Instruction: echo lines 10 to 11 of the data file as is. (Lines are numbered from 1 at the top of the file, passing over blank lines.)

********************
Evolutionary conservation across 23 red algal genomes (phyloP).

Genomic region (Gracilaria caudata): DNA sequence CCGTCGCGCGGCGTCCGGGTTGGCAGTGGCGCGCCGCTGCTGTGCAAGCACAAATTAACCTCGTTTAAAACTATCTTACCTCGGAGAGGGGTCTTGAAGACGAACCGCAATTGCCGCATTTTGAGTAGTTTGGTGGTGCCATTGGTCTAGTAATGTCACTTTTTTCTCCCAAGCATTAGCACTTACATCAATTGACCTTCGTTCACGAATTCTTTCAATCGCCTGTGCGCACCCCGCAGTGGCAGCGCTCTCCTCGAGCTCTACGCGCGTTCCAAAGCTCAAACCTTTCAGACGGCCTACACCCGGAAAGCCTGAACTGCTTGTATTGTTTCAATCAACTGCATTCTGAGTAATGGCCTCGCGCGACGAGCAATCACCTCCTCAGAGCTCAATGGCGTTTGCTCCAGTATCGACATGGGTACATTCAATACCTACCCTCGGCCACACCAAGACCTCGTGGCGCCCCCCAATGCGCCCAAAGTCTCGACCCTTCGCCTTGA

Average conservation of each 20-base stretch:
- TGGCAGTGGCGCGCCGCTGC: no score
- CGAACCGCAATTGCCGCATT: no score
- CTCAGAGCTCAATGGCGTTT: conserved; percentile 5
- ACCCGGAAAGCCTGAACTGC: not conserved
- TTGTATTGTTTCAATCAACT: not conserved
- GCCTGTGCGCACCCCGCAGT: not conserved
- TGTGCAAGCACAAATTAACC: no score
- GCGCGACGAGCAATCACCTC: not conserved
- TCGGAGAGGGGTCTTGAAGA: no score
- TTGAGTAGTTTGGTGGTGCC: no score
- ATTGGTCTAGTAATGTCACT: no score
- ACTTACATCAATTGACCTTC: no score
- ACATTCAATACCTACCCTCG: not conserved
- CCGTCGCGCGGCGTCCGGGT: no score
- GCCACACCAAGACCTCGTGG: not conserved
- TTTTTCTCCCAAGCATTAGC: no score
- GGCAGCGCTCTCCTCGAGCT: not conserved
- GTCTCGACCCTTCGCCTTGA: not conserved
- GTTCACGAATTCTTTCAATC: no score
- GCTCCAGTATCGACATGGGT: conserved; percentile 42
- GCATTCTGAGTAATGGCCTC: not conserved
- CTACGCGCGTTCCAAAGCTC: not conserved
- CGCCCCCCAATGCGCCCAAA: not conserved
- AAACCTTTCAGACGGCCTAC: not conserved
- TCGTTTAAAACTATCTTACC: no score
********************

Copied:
- TGTGCAAGCACAAATTAACC: no score
- GCGCGACGAGCAATCACCTC: not conserved